SUMMARY OF THE INVENTION This invention obviates the above-mentioned shortcomings by providing a gas heatingappliance having a burner manifold with the gas burners being detachably connected to the gas jets serving the burners. 'Ihe attachment means includes a spring-biased grommet located at the mouth of each burner whichis adapted to be mounted over the outer surface of the gas jet. The opposite ends of the burners are flanged and are insertable into slots formed within a support bar located on the rear side of the combustion chamber. For removal of any of the bumersthe grommet located at the mouth of the burner is disengaged from the gas jet and the flanged end of the burner is lifted from the slot. The burner is then removed from the assembly without disturbing any other parts or components of the appliance.

Utilizing this inventive concept, the individual burners can be conveniently removed for servicing while also permitting easy service access to the gas jets. In addition to the ease of service, the floating type of mounting'of the flanged ends of the burners permit the different members of the firebox frame to expand and contract at different rates without pulling on or disengaging the burner from its mounting orfrom the gas jct. Furthermore, the attaching means on the burner retains the mouth of the burner in a fixed position with respect to the venturi throat of the gas jet and thereby achieves maximum efficiency in the injection of primary air into the burner.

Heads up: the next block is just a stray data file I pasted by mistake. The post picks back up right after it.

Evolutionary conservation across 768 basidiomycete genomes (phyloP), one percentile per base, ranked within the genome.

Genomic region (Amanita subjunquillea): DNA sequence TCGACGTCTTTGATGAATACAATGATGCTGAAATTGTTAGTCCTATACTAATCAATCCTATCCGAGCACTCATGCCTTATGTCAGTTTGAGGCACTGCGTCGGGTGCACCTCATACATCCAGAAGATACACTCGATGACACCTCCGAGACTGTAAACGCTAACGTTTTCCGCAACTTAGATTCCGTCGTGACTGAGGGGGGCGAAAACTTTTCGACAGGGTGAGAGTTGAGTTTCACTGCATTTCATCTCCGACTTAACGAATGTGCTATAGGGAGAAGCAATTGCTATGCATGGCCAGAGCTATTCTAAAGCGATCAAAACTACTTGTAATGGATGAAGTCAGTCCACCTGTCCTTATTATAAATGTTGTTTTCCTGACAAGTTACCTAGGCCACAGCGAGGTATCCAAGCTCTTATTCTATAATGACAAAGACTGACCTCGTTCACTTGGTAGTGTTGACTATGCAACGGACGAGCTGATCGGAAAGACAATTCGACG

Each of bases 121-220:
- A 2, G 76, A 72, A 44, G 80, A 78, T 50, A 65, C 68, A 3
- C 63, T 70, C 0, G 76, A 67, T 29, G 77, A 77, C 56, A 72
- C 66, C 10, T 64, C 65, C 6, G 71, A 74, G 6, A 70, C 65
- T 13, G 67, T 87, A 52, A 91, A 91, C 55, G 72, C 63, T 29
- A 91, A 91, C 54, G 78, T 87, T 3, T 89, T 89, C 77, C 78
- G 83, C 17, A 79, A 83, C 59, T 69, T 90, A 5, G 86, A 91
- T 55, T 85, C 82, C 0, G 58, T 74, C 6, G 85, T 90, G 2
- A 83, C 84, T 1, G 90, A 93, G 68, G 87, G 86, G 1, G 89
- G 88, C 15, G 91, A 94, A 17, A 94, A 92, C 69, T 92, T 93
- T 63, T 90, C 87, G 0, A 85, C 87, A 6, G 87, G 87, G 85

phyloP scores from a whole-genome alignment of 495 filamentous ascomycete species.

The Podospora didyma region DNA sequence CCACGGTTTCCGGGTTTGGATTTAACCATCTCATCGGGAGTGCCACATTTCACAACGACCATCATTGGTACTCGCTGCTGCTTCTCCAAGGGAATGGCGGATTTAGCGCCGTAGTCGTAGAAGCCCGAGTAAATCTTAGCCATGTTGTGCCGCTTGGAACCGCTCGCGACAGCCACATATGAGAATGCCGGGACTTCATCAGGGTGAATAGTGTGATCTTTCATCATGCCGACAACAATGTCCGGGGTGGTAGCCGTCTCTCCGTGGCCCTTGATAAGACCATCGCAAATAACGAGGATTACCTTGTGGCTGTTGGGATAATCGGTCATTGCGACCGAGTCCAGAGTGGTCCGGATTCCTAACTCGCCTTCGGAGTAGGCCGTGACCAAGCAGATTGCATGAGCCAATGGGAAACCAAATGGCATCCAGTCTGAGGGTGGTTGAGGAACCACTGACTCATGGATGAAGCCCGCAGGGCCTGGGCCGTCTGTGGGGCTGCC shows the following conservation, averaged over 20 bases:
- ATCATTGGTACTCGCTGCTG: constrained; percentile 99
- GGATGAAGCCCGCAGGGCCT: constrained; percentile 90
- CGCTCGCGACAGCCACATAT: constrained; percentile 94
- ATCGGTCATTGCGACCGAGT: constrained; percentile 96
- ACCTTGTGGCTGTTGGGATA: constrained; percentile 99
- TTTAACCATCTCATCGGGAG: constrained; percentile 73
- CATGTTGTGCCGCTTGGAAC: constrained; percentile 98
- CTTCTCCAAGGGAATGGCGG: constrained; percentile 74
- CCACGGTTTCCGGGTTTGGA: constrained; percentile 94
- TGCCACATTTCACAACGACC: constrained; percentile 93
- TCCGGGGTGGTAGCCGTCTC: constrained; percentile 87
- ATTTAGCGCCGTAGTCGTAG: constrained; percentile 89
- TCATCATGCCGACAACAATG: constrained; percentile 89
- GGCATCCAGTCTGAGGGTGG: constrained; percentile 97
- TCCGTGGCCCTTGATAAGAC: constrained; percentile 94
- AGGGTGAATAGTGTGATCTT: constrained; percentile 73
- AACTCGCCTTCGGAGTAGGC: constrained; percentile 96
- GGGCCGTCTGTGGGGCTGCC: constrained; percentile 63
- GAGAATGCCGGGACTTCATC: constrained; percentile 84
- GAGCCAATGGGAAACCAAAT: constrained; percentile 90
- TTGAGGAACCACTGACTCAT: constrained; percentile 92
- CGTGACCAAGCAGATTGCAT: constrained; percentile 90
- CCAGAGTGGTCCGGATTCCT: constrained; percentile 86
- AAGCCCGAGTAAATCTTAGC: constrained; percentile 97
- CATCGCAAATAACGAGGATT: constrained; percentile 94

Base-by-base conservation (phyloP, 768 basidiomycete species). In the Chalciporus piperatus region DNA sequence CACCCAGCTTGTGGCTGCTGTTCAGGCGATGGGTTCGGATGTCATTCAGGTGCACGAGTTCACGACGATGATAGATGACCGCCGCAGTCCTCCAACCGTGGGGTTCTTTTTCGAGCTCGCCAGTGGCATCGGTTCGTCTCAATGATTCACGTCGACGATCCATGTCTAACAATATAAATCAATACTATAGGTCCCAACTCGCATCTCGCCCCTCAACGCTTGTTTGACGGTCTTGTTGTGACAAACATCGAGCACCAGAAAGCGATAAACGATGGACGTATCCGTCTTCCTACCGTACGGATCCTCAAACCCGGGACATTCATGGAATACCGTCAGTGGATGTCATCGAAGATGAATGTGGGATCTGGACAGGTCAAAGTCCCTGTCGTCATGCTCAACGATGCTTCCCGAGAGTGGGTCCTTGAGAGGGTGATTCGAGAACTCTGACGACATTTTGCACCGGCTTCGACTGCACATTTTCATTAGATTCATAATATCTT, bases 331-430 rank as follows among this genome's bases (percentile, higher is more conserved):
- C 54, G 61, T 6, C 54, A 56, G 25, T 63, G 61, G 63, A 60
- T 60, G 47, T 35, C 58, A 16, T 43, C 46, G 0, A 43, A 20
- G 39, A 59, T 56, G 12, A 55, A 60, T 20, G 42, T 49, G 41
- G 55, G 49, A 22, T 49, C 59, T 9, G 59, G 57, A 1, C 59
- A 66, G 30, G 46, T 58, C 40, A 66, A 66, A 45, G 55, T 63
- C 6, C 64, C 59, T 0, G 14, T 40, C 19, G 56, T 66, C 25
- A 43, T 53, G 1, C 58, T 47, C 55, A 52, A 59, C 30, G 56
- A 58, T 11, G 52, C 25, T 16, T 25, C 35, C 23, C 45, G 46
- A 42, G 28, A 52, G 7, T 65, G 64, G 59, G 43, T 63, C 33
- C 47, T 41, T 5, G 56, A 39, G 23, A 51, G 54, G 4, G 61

A primary object of the invention is to provide a gas heating appliance whereby the heating elements are easily accessible. Another object of the invention is to provide a gas burner that is easily detachable from the main burner assembly to permit convenient servicing of the gas burner and the respective gas jets.